You should be making Andrew Zimmern's Hanukkah donuts all year long

Andrew Zimmern's simple sufganiyot will make you actually want to make donuts at home

By Mary Elizabeth Williams

Senior Writer

Published December 25, 2022 4:30PM (EST)

Sufganiyot (Mary Elizabeth Williams)
Sufganiyot (Mary Elizabeth Williams)

In "Quick & Dirty," Salon Food's Mary Elizabeth Williams serves up simplified recipes and shortcuts for exhausted cooks just like you — because quick and dirty should still be delicious.

Chief among the things that even the most practiced home cooks get skittish about: projects involving yeast and projects involving frying. This is unfortunate, because those are your two primary paths to donuts. Hot, fresh, donuts. The kind that make your family go bonkers. And Hanukkah offers the perfect incentive.

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"Hebrew for donuts, sufganiyot are without question the most popular Hanukkah food in Israel," chef and "Family Dinner" host Andrew Zimmern tells Salon.

"These iconic fried treats are simply prepared yeasted gems, filled with chocolate, creams, curds or jellies. You will find bakeries and markets throughout the country filling their shelves and windows with these little darlings starting weeks before the actual holiday and petering out in the week after." And he adds encouragingly, "You, however, can now make them any time of year."

Despite the fact that I once started a grease fire substantial enough to bring an entire siren-wailing brigade to my door, I love to fry. But I do get impatient and antsy around things that expect me to wait for them to double in size and punch them down and rise again. There just seem to be too many places along the way for things to go wrong. This is why I am telling you, I get it. Join me on this adventure anyway. There are donuts on the other side of your angst.

I have taken very few liberties with Zimmern's recipe here. He uses superfine sugar in his dough, but because not all home cooks have it on hand, I've used granulated. It makes for a slightly less sweet donut, so if you prefer superfine sugar, go for it. He recommends Armagnac or apple brandy, but if that's not something you typically keep around, I suggest rum rather than buying a bottle of something you won't otherwise enjoy. A few other notes: Zimmern rolls his sufganiyot in granulated sugar; others prefer confectioners sugar or superfine sugar. And while the typical filling is strawberry jam, you can improvise with your own favorites here. 

The process of making donuts is long but leisurely, a job for a day you'll be hanging around the house anyway. Your task is mostly just to mix the ingredients, wait for them to do their thing, and then enjoy the heady aroma of sweet dough and the effusive praise of your guests. And once you realize you how easily you can create this kind of straight up magic in your own kitchen, you'll want to keep doing it all year long. As Zimmern says, "There is NOTHING to compare with a warm homemade jam-filled doughnut." 

* * *

Inspired by Andrew Zimmern

Year-round Hanukkah Donuts (Sufganiyot)
 24 donuts
Prep Time
 3 1/2 hours, mostly hands-off
Cook Time
 10 minutes


  • 3/4 cup of whole milk
  • 1 tablespoon of active dry yeast
  • 3 cups of all-purpose flour 
  • 1 1/3 cup of granulated sugar
  • 6 tablespoons of softened butter 
  • 1 egg 
  • 4 teaspoons of dark rum
  • 1 teaspoon of vanilla extract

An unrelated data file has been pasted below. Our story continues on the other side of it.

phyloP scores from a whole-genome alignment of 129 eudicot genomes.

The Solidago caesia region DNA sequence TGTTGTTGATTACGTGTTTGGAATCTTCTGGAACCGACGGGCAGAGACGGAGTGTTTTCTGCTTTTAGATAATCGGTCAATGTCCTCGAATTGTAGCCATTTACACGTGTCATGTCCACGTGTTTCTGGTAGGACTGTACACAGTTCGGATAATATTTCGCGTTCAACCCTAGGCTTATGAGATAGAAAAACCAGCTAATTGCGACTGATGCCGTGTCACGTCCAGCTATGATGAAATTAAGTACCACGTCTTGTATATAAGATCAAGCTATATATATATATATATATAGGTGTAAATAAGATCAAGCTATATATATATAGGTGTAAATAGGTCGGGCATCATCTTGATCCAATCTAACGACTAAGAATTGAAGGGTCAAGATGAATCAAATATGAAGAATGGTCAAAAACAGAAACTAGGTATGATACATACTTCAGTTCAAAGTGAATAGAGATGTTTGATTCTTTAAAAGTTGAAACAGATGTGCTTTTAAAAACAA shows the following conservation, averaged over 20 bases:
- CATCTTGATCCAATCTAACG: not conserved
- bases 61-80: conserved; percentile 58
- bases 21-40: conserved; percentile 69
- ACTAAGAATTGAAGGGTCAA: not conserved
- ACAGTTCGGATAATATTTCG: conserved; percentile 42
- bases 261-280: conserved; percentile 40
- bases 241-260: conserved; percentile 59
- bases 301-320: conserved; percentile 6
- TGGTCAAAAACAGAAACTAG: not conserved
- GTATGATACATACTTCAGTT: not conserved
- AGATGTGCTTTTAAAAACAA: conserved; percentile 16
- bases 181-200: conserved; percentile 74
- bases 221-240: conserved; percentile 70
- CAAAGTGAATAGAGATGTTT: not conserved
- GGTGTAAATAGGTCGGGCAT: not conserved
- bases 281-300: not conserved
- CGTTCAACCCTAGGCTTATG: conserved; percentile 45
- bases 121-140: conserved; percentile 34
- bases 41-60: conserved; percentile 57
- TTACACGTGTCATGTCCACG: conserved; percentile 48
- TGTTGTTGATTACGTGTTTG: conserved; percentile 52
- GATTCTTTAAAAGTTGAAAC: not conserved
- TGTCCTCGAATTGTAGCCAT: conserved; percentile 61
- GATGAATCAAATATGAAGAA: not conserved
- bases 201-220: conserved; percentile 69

• 1/2 teaspoon flaky salt
  • 5 cups vegetable oil (plus more for brushing)
  • 1 tablespoon ground cinnamon
  • Optional: 3 cups of strawberry jam (or your favorite flavor)



  1. In a small microwave safe bowl, gently warm the milk, about 15 seconds. It should not be too hot.
  2. Sprinkle the yeast into the milk and let stand about 10 minutes, until it begins to get foamy.
  3. In a big bowl or stand mixer, combine the flour and 1/3 cup of the sugar. Add the milk and yeast mixture, the butter, egg, rum, vanilla and salt. With a hand mixer or dough hook, knead at low speed, periodically scraping down the sides of the bowl, about 4 minutes. Increase the speed to medium and knead until the dough is soft, about 10 minutes.
  4. Rub a little oil in your clean hands and roll the dough into a ball. Cover the bowl with plastic wrap and let rise about 2 hours, until the dough is about doubled. Nothing terrible will happen if you leave it out a little longer.
  5. Line 2 baking sheets with parchment and brush them with oil. Punch down the dough and divide it in half. Roll each half into a 12-inch log. Pinch each log into 12  pieces, then roll them into balls and arrange evenly apart on the prepared baking sheets. Cover with plastic wrap and let rest again until doubled in size, about 1 1/2 hours.
  6. In a medium bowl, mix the rest of the sugar and the cinnamon. Prepare a large sheet pan by lining it with paper bags or parchment. Put a cooling rack on top.
  7. In a large pan, heat the oil over medium heat to 325 degrees or just crackling. Working in small batches, fry the doughnuts, turning once, until golden, 1 -2 minutes per side.
  8. Remove the donuts using a slotted spoon or kitchen spider. Roll them in the cinnamon sugar, then transfer to the cooling rack.
  9. Put a piping nozzle in a pastry bag and spoon in the jam. Gently squeeze about 2 tablespoons of jam in each donut. No pastry bag? No problem. Fill a Ziploc bag with the jam and snip off a corner. With the end of a spoon, work a small hole into your donuts and then squeeze in the jam. 

Cook's Notes

 These are obviously best eaten fresh and warm. I would not discourage you, however, from turning leftovers into some absolutely mindblowing French toast.

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By Mary Elizabeth Williams

Mary Elizabeth Williams is a senior writer for Salon and author of "A Series of Catastrophes & Miracles."

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Donuts Hanukkah Quick & Dirty Recipe Sufganiyot